The Observer (Kampala)

18 November 2012

Uganda: URA in Paye Compliance Campaign

URA has kicked off compliance campaigns aimed at encouraging voluntary disclosures of tax related information.

At the fore of these campaigns is the three- month PAYE (Pay as you earn) compliance campaign, running October to December. The campaign is targeted at employers to enable them self-correct on tax matters applicable.

"These campaigns are designed to signal to the public that URA is fully aware of the various dishonest schemes intended at reducing on tax liability or outright tax evasion in the different targeted sectors of the economy; and that URA will be relentless in its efforts to address the issues therein, including taking enforcement action to demonstrate equity and fairness in tax administration," stressed Patrick Mukibi, the Commissioner Tax Investigations department.

Pay as you earn is one of the taxes administered under the Income Tax Act. It is a withholding tax charged on employment income. It is directly pegged onto one's employment income. Unlike what the common norm may be, this tax is not only administered on basic salary but on all earnings that arise from one's employment.

These include those in the past, present or in future, including the value of any benefit, advantage or facility granted to an employee.

Employment income includes wages, salary, leave pay, payment in lieu of leave - i.e. one decides to work during their leave and earns salary, overtime pay, fees, commission, gratuity, bonus and allowances (entertainment, duty, utility, welfare, housing or any other allowance). Also included are retirement benefits, (the list is not conclusive). It is from the summation of the earnings above that employers deduct PAYE monthly.

However, employees that earn less than the threshold monthly do not pay this tax. A threshold is the amount below which an individual does not pay tax. In the 2012/13 budget, the government raised the PAYE monthly threshold from Shs 130,000 to Shs 235,000.

The new PAYE rates have the following implications:

No tax is due from employees earning below Shs 235,000 monthly.

10% is the rate applied for income above Shs 235,000 but not beyond Shs 335,000.

Income earners above Shs 335,000 but not beyond Shs 410,000 a month, pay Shs 10,000 plus 20% of the amount by which their chargeable income exceeds Shs 335,000.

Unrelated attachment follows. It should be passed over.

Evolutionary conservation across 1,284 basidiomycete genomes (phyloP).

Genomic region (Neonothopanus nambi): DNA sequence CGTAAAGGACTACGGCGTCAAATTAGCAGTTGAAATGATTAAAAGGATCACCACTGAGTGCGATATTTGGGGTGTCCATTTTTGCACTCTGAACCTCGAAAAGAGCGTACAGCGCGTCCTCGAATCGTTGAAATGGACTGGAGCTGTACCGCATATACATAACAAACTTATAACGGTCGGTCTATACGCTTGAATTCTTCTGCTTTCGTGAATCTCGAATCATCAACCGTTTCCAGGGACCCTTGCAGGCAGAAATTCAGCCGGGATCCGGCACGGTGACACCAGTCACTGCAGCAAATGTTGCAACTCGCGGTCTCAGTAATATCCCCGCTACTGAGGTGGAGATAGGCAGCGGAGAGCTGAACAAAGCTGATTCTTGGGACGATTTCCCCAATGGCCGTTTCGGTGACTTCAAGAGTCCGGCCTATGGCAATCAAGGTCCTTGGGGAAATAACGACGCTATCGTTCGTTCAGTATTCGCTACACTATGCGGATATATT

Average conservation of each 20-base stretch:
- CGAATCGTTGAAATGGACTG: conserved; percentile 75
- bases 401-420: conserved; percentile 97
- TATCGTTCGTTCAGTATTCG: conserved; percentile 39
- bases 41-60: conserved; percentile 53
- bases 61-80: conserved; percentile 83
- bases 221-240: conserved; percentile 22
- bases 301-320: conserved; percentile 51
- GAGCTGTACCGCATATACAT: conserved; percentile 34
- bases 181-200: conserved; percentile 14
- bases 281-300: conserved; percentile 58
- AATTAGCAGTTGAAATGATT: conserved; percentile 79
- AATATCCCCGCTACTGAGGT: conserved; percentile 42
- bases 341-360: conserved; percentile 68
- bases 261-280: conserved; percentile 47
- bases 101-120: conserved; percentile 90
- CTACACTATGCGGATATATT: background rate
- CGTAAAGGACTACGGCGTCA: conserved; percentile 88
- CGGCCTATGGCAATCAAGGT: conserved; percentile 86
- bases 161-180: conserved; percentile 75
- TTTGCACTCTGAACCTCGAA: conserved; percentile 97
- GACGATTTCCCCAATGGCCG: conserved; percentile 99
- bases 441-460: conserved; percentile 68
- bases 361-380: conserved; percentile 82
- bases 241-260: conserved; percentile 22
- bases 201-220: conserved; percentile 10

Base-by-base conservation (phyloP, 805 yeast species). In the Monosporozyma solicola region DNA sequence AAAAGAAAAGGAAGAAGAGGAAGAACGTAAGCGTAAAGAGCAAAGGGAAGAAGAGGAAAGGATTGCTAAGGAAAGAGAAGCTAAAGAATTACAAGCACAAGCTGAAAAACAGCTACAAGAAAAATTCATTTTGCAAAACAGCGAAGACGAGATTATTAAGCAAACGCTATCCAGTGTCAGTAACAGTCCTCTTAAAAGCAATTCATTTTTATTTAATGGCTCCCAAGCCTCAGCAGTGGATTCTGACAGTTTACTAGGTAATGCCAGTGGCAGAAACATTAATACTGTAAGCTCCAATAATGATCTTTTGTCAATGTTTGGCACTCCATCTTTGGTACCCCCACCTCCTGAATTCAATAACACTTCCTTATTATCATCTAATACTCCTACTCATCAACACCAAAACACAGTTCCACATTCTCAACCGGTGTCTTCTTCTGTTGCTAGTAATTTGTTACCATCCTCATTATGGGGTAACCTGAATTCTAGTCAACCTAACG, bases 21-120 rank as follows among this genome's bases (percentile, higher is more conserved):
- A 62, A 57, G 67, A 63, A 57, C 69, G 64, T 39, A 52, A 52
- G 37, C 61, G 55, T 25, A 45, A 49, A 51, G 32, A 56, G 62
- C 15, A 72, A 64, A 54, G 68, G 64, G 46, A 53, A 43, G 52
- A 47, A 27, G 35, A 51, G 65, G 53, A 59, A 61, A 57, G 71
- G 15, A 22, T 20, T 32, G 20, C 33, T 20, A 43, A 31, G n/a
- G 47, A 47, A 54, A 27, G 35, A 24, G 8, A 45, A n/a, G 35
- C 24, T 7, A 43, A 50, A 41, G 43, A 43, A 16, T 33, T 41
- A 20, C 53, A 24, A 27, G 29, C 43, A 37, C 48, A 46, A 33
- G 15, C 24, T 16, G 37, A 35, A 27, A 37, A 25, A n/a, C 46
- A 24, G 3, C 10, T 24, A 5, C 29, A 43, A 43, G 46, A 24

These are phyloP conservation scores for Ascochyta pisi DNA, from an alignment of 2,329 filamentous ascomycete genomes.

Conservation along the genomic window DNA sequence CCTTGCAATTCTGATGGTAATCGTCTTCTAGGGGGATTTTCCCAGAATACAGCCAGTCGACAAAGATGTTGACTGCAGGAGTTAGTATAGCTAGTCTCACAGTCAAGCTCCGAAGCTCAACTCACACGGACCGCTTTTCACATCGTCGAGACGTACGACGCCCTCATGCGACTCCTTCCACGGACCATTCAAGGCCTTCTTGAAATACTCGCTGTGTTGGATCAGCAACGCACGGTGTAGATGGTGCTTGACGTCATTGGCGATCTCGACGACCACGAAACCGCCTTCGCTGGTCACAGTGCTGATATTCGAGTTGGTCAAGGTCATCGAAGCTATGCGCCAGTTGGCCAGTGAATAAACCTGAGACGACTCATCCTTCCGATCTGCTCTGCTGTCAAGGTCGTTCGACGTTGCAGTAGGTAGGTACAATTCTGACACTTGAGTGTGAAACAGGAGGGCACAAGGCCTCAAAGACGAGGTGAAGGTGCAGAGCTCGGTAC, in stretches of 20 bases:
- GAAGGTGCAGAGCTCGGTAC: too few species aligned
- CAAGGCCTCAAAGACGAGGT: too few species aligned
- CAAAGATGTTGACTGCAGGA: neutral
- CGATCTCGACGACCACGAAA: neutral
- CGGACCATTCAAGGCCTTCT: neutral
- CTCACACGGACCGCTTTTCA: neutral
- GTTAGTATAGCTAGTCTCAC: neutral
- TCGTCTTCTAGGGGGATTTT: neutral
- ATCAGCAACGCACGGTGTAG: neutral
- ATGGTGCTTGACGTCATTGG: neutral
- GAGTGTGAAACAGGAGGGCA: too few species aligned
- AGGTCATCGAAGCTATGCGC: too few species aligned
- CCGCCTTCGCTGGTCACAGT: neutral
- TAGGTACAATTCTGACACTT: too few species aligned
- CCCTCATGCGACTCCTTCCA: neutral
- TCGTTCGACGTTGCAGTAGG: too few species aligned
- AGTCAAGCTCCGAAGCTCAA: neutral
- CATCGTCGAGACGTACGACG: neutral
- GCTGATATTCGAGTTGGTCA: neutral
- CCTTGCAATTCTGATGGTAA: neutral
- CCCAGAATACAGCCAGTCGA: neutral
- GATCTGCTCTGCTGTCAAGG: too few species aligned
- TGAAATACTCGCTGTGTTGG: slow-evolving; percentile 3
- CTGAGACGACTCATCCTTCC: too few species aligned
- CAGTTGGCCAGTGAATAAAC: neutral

For income that exceeds Shs 410,000 monthly, tax payable in this bracket is the Shs 25,000 plus 30% of the amount by which chargeable income exceeds Shs 410,000.

For those earning 10 million and more monthly, a rate of 30% after a reduction of 410,000/= is made + Shs 25,000/=. A rate of 10% is also charged on the monthly income that exceeds Shs 10 million.

All employers who are authorized to withhold tax are mandated to make timely and accurate PAYE declarations to URA, maintain employees' records and account for the tax deducted on a monthly basis. This is to be done by the 15th day of the month following the payment month. For instance, PAYE declarations and tax due for the month of November 2012 should be made by December 15, 2012.

Non-compliance under this tax head is usually manifested by employers/designated withholding agents who:

Are not registered for PAYE.

Do not file PAYE returns.

Withhold tax from payments of employment income to employees and don't remit it to URA as required under Section 123 of the Income Tax Act.

Make false or misleading statements through the exclusion of:

Foreign salaries paid to expatriates in addition to local allowances received from their monthly PAYE computation.

Leave pay, payment in lieu of leave, overtime pay, fees, commission, gratuity, bonus, or the amount of travelling, entertainment, utilities, cost of living, medical, housing, or other allowance from PAYE computation.

Amounts of any discharge or reimbursement by an employer of expenditure incurred by an employee, other than expenditure incurred by an employee on behalf of the employer which serves the proper business purposes of the employer.

Benefits provided by an employer that consist of the use, or availability for use, of a motor vehicle wholly or partly for the private purposes of the employee.

Benefits that include the provision of a housekeeper, chauffeur, gardener or other domestic assistants.

Benefits that include the provision of utilities in respect of the employee's place of residence.

Benefit provided by an employer to an employee consisting of a loan or loans in total exceeding one million shillings at a rate of interest below the statutory rate.

An employer/designated withholding agent who fails to comply becomes liable to pay the tax along with any penalties and interests.

The authority is hopeful that although Individuals perceive tax as an unwarranted lifetime obligation to be contended against given opportunity, the campaigns will encourage a mentality of citizens who appreciate tax as an honorable civic duty.

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